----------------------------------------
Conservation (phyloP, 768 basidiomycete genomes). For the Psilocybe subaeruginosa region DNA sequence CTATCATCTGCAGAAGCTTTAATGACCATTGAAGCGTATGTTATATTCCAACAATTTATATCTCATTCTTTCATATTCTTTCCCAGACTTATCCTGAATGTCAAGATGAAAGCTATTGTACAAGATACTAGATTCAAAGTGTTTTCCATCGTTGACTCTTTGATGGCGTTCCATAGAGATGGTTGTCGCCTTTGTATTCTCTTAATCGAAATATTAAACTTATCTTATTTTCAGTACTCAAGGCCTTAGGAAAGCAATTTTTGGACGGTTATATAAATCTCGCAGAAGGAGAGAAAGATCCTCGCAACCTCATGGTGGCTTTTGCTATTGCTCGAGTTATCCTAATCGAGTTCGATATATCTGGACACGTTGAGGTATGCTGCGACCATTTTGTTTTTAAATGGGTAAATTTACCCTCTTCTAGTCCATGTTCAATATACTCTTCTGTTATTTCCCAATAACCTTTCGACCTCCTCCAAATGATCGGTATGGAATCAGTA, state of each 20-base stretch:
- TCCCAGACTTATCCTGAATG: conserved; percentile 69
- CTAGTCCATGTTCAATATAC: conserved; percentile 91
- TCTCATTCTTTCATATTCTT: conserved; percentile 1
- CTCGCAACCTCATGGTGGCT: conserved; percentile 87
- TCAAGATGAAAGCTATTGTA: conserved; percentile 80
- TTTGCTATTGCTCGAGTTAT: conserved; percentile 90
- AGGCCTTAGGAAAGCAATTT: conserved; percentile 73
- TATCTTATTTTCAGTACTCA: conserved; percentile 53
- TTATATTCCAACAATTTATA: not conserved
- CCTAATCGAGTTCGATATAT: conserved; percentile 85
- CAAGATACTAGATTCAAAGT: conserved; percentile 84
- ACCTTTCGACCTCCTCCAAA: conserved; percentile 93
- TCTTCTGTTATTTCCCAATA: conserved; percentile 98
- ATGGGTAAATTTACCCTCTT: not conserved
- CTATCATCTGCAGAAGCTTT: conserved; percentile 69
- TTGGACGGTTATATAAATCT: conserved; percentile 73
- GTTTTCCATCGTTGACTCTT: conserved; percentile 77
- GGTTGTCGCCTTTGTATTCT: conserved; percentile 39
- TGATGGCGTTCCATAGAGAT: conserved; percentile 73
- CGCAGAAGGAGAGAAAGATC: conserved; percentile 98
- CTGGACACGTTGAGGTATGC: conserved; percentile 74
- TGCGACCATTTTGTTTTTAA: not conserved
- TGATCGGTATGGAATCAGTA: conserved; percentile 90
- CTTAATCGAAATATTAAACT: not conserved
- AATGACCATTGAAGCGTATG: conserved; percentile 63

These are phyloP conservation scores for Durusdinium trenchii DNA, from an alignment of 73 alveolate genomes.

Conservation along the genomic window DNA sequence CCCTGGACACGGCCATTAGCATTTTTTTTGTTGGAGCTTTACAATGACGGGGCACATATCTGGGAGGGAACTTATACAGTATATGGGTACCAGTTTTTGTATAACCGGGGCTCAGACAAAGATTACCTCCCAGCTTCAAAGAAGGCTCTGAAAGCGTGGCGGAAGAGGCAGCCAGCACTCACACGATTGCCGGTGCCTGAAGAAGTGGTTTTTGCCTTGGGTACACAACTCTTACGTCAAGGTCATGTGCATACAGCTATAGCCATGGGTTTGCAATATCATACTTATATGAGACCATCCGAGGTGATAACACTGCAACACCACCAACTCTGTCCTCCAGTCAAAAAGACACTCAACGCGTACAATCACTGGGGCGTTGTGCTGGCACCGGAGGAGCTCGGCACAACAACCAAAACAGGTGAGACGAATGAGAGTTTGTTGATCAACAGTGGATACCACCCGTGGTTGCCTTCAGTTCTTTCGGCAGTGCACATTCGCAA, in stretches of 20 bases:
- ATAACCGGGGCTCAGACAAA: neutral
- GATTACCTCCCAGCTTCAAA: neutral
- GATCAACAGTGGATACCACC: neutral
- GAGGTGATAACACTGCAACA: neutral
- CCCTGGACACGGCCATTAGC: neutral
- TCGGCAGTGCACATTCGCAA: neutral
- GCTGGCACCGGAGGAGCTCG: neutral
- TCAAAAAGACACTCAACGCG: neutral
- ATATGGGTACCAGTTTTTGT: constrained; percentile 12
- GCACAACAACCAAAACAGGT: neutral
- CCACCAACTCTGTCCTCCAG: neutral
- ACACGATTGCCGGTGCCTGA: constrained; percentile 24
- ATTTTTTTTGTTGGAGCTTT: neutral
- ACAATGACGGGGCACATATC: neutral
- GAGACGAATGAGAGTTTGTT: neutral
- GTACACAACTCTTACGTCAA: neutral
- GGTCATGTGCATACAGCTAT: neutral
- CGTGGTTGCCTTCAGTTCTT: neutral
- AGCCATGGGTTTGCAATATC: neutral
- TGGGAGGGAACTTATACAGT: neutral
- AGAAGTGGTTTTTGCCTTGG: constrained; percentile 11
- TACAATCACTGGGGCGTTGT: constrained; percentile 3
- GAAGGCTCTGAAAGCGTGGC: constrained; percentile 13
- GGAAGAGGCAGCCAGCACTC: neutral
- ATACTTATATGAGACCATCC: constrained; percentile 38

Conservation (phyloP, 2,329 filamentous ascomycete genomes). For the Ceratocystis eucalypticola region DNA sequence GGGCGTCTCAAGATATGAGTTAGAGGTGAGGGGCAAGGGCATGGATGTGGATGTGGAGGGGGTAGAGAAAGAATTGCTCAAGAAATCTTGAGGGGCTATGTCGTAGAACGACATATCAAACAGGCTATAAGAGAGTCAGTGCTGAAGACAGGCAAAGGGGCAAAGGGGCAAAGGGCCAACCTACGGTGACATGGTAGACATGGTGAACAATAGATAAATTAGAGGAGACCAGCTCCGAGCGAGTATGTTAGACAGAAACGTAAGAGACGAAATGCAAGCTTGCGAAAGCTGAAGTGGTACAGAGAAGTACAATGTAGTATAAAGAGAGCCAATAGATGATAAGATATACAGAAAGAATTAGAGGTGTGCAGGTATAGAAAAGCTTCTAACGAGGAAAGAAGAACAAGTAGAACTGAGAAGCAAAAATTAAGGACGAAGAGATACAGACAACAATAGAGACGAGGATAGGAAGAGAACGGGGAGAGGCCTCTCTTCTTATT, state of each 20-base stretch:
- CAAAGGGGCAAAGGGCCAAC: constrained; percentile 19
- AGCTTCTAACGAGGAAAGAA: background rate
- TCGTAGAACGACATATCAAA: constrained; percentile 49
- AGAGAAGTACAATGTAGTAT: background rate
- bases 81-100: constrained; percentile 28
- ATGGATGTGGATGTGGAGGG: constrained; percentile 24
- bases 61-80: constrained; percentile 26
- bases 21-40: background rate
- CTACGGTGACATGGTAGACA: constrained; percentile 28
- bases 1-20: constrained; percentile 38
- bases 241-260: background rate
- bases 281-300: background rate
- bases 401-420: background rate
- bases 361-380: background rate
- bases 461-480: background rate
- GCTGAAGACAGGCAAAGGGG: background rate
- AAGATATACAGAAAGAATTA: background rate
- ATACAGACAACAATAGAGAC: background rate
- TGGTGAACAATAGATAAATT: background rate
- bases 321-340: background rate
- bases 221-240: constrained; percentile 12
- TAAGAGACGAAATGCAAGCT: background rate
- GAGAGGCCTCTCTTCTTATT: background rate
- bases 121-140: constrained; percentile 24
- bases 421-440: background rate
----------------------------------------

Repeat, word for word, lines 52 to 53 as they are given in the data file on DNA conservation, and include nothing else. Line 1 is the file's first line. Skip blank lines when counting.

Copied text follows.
- GGAAGAGGCAGCCAGCACTC: neutral
- ATACTTATATGAGACCATCC: constrained; percentile 38